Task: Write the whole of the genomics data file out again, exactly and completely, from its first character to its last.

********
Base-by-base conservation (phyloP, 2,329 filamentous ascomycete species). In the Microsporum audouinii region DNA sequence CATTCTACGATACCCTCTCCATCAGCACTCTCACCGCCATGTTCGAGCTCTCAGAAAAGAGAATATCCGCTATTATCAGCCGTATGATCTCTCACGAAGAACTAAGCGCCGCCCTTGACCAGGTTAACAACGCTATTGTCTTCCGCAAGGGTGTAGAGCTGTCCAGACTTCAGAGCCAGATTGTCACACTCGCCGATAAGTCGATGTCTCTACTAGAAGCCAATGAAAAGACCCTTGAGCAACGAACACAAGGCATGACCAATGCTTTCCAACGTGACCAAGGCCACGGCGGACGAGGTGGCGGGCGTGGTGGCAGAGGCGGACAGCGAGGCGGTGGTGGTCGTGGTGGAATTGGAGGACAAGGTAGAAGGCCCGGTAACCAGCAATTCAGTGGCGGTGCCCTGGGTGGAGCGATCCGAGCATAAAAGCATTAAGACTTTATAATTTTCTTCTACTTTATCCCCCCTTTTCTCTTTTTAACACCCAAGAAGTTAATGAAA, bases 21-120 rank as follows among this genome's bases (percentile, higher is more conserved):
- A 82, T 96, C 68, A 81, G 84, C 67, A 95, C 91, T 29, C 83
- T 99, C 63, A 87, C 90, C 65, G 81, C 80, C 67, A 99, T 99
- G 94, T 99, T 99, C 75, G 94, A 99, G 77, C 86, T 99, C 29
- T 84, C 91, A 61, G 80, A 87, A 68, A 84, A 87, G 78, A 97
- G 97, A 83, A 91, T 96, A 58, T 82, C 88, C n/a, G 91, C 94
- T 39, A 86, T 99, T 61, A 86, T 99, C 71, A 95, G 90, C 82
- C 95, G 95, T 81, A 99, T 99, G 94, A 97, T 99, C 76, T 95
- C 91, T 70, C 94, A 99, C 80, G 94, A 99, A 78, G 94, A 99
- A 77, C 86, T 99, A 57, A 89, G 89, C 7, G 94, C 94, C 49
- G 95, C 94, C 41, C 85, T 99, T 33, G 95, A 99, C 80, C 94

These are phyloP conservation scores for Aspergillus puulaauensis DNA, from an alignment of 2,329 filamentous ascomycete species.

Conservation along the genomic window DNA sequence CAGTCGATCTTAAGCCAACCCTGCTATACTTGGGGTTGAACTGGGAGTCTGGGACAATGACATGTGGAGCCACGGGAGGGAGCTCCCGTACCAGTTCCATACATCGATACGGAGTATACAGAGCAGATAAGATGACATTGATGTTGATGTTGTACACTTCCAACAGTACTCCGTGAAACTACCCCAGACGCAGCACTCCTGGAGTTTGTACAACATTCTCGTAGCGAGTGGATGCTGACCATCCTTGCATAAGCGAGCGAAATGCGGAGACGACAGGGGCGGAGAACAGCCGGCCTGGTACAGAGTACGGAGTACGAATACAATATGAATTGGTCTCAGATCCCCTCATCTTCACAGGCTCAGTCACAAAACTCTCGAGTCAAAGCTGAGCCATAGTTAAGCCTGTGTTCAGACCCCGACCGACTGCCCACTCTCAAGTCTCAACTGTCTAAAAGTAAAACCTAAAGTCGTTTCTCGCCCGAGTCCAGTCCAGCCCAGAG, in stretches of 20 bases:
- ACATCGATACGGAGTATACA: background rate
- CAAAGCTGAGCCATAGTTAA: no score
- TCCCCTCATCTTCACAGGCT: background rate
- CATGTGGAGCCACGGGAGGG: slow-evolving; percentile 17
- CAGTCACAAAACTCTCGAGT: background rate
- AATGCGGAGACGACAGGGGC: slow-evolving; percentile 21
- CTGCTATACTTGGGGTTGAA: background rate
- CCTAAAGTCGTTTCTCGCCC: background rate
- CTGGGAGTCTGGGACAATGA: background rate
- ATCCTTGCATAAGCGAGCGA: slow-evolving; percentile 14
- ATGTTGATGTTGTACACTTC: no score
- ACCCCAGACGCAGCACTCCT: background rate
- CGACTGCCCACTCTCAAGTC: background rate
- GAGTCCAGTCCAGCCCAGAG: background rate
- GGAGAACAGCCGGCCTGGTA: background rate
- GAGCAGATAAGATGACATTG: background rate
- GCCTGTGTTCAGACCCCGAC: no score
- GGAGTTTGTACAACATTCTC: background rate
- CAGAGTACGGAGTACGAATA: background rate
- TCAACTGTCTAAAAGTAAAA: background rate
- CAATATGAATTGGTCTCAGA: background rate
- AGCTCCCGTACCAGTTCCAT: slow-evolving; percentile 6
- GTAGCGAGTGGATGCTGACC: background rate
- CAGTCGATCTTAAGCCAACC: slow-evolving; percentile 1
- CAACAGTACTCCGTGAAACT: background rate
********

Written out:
Base-by-base conservation (phyloP, 2,329 filamentous ascomycete species). In the Microsporum audouinii region DNA sequence CATTCTACGATACCCTCTCCATCAGCACTCTCACCGCCATGTTCGAGCTCTCAGAAAAGAGAATATCCGCTATTATCAGCCGTATGATCTCTCACGAAGAACTAAGCGCCGCCCTTGACCAGGTTAACAACGCTATTGTCTTCCGCAAGGGTGTAGAGCTGTCCAGACTTCAGAGCCAGATTGTCACACTCGCCGATAAGTCGATGTCTCTACTAGAAGCCAATGAAAAGACCCTTGAGCAACGAACACAAGGCATGACCAATGCTTTCCAACGTGACCAAGGCCACGGCGGACGAGGTGGCGGGCGTGGTGGCAGAGGCGGACAGCGAGGCGGTGGTGGTCGTGGTGGAATTGGAGGACAAGGTAGAAGGCCCGGTAACCAGCAATTCAGTGGCGGTGCCCTGGGTGGAGCGATCCGAGCATAAAAGCATTAAGACTTTATAATTTTCTTCTACTTTATCCCCCCTTTTCTCTTTTTAACACCCAAGAAGTTAATGAAA, bases 21-120 rank as follows among this genome's bases (percentile, higher is more conserved):
- A 82, T 96, C 68, A 81, G 84, C 67, A 95, C 91, T 29, C 83
- T 99, C 63, A 87, C 90, C 65, G 81, C 80, C 67, A 99, T 99
- G 94, T 99, T 99, C 75, G 94, A 99, G 77, C 86, T 99, C 29
- T 84, C 91, A 61, G 80, A 87, A 68, A 84, A 87, G 78, A 97
- G 97, A 83, A 91, T 96, A 58, T 82, C 88, C n/a, G 91, C 94
- T 39, A 86, T 99, T 61, A 86, T 99, C 71, A 95, G 90, C 82
- C 95, G 95, T 81, A 99, T 99, G 94, A 97, T 99, C 76, T 95
- C 91, T 70, C 94, A 99, C 80, G 94, A 99, A 78, G 94, A 99
- A 77, C 86, T 99, A 57, A 89, G 89, C 7, G 94, C 94, C 49
- G 95, C 94, C 41, C 85, T 99, T 33, G 95, A 99, C 80, C 94

These are phyloP conservation scores for Aspergillus puulaauensis DNA, from an alignment of 2,329 filamentous ascomycete species.

Conservation along the genomic window DNA sequence CAGTCGATCTTAAGCCAACCCTGCTATACTTGGGGTTGAACTGGGAGTCTGGGACAATGACATGTGGAGCCACGGGAGGGAGCTCCCGTACCAGTTCCATACATCGATACGGAGTATACAGAGCAGATAAGATGACATTGATGTTGATGTTGTACACTTCCAACAGTACTCCGTGAAACTACCCCAGACGCAGCACTCCTGGAGTTTGTACAACATTCTCGTAGCGAGTGGATGCTGACCATCCTTGCATAAGCGAGCGAAATGCGGAGACGACAGGGGCGGAGAACAGCCGGCCTGGTACAGAGTACGGAGTACGAATACAATATGAATTGGTCTCAGATCCCCTCATCTTCACAGGCTCAGTCACAAAACTCTCGAGTCAAAGCTGAGCCATAGTTAAGCCTGTGTTCAGACCCCGACCGACTGCCCACTCTCAAGTCTCAACTGTCTAAAAGTAAAACCTAAAGTCGTTTCTCGCCCGAGTCCAGTCCAGCCCAGAG, in stretches of 20 bases:
- ACATCGATACGGAGTATACA: background rate
- CAAAGCTGAGCCATAGTTAA: no score
- TCCCCTCATCTTCACAGGCT: background rate
- CATGTGGAGCCACGGGAGGG: slow-evolving; percentile 17
- CAGTCACAAAACTCTCGAGT: background rate
- AATGCGGAGACGACAGGGGC: slow-evolving; percentile 21
- CTGCTATACTTGGGGTTGAA: background rate
- CCTAAAGTCGTTTCTCGCCC: background rate
- CTGGGAGTCTGGGACAATGA: background rate
- ATCCTTGCATAAGCGAGCGA: slow-evolving; percentile 14
- ATGTTGATGTTGTACACTTC: no score
- ACCCCAGACGCAGCACTCCT: background rate
- CGACTGCCCACTCTCAAGTC: background rate
- GAGTCCAGTCCAGCCCAGAG: background rate
- GGAGAACAGCCGGCCTGGTA: background rate
- GAGCAGATAAGATGACATTG: background rate
- GCCTGTGTTCAGACCCCGAC: no score
- GGAGTTTGTACAACATTCTC: background rate
- CAGAGTACGGAGTACGAATA: background rate
- TCAACTGTCTAAAAGTAAAA: background rate
- CAATATGAATTGGTCTCAGA: background rate
- AGCTCCCGTACCAGTTCCAT: slow-evolving; percentile 6
- GTAGCGAGTGGATGCTGACC: background rate
- CAGTCGATCTTAAGCCAACC: slow-evolving; percentile 1
- CAACAGTACTCCGTGAAACT: background rate